• Rookie reliever Montana DuRapau, who was called up by the Pirates on Thursday from Triple-A Indianapolis, played at Bethune-Cookman College in Daytona Beach, Fla. That might seem odd on the surface as Bethune-Cookman is a historically black college and DuRapau is white. However, it illustrates the lack of African-American youths playing baseball today and why Major League Baseball is trying many programs to get more involved in the sport. Many HBCU schools need to recruit white players just to fill out their rosters – Perrotto


• When the Steelers moved up to the 10th pick in the draft to acquire Devin Bush, it was obvious they had him rated higher than the 10th-best player in this draft. After all, it was unlikely, for example, they had quarterback Daniel Jones, who went sixth to the Giants, in their top 10. Turns out, they also were one of a handful of teams that had him rated ahead of fellow inside linebacker Devin White. White went fifth overall to the Buccaneers. White is slightly bigger and was .01-second faster in the 40, but Bush had the better vertical jump (40.5 inches to 39.5), broad jump (124 inches to 118) and three-cone drill (6.93 seconds to 7.07). That last one is critical, showing Bush changes directions very well. In fact, that three-cone time was among the best for all players at the NFL Scouting Combine, regardless of position. And the Steelers loved Bush's game tape and leadership skills, as well. -- Dale Lolley at Rooney Complex

• The Steelers currently have $4.1 million in salary cap space with more than half of their rookies signed to deals. Of course, the big one will be the signing of Bush. The rookie base salary is $495,000 in 2019, but signing bonuses will obviously affect the cap number. CBS Sports this week did an estimation of what each of the players selected in the first round will cost. The site's estimation on Bush, the 10th pick, to be a four-year deal worth $18.751 million. That would include a signing bonus of $11.74 million and put his 2019 cap hit at $3.43 million. -- Lolley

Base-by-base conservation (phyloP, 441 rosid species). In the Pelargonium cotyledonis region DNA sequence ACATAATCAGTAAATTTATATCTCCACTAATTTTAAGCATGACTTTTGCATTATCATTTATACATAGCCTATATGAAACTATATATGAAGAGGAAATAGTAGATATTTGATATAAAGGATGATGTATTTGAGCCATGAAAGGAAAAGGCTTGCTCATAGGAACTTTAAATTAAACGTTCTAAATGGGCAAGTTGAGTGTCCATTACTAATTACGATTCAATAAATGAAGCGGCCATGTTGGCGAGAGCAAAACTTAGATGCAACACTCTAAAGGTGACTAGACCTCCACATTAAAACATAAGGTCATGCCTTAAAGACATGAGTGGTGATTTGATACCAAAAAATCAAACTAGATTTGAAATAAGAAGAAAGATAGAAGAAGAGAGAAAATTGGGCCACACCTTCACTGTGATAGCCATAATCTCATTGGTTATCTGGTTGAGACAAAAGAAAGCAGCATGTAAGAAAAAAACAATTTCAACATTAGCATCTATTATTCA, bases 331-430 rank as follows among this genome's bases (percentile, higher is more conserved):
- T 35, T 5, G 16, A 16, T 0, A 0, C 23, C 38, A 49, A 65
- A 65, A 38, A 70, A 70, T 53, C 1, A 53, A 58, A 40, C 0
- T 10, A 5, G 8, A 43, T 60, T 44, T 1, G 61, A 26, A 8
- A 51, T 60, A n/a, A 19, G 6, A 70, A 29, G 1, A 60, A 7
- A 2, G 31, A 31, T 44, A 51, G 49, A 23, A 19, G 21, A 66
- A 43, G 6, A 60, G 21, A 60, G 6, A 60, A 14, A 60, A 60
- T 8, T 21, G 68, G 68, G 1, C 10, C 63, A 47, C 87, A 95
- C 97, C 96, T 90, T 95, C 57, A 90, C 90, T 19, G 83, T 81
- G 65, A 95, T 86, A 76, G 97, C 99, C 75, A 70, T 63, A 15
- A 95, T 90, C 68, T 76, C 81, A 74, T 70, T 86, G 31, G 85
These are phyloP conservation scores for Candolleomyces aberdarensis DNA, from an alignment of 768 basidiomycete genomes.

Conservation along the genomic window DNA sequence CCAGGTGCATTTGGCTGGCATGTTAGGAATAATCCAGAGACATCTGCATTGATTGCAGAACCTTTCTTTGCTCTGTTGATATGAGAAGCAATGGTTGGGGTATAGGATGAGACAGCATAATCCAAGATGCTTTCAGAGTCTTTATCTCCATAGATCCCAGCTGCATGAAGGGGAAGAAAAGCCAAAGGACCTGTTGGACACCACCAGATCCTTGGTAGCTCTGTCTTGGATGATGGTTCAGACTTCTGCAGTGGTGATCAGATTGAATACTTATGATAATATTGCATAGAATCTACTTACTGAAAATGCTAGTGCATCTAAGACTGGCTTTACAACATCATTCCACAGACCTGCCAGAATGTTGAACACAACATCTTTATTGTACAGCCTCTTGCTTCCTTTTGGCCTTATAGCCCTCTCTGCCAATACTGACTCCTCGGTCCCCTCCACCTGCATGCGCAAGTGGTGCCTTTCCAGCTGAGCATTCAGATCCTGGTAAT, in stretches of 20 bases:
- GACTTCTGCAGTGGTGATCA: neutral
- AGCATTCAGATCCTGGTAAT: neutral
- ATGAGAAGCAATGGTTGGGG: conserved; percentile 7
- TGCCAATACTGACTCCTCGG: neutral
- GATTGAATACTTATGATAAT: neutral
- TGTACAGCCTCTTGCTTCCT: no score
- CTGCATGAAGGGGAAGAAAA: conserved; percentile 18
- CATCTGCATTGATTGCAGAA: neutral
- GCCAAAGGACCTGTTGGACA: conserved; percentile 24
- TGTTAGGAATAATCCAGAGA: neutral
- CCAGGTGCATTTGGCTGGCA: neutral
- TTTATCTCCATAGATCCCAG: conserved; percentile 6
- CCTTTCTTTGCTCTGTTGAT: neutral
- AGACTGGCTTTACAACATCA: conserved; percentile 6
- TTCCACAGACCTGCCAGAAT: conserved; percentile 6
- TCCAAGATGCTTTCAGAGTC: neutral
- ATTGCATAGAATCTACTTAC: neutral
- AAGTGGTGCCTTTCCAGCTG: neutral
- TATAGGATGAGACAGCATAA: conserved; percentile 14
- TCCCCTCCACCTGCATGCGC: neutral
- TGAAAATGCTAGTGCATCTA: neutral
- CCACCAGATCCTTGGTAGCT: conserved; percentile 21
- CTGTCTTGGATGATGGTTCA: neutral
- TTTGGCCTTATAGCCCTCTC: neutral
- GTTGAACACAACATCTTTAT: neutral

Kevin Colbert likes to have $3 million in free cap space going into the start of each season. That means the Steelers will have some work to do if they want to get their rookies signed and do anything else this season -- unless moves are made that create cap savings. Right now, the team has $19.5 million in available cap space for 2020, but that doesn't include Bush's contract. It also means that any potential extensions for current players would have to include savings on the contract in 2019. -- Lolley


• One source with direct ties to both the Penguins front office and Evgeni Malkin told me this week he doesn’t expect Malkin to be traded, but this source further confirmed the internal discussion on that front has been very real. — Dejan Kovacevic in St. Louis

Jim Rutherford’s taking a breather for a few days, as he told me last week. It’s to help clear his head, as he explained, and ensure he acts rationally, not emotionally. So don’t expect much, if anything, on the Penguins’ front for a while. — DK

• Former Penguins prospect Freddie Tiffels has found success in Germany after asking to be released from his contract with the Penguins last September. He recorded six goals and 16 assists in 27 regular season games, adding four goals and five assists in 11 postseason games. Tiffels is now on Germany's second line in the World Championship. One reason he asked for a release was because of Wilkes-Barre's forward depth, which made it difficult for Tiffels to find a regular spot on the AHL roster. Tiffels' time in Wheeling was made more difficult by clashes with former head coach Jeff Christian. Wilkes-Barre coaches would send Tiffels to Wheeling with one message, and Christian would disregard it and send a different message. Tiffels is far from the first prospect to be driven out of the organization during Christian's two years in Wheeling, but he may be the biggest loss. -- Taylor Haase

• The Penguins made the Niclas Almari signing official Thursday, as expected. The Penguins gave Almari the option to come to North America last summer but Almari chose to go back to Finland for a year to give him time to put on more weight. He put on 10 pounds in the last year, and now weighs 180. "When I get bigger I would probably be playing power play, penalty kill, maybe overtimes, ends of the games," Almari told me. "My fitness has to go up, I have to get more mass." -- Haase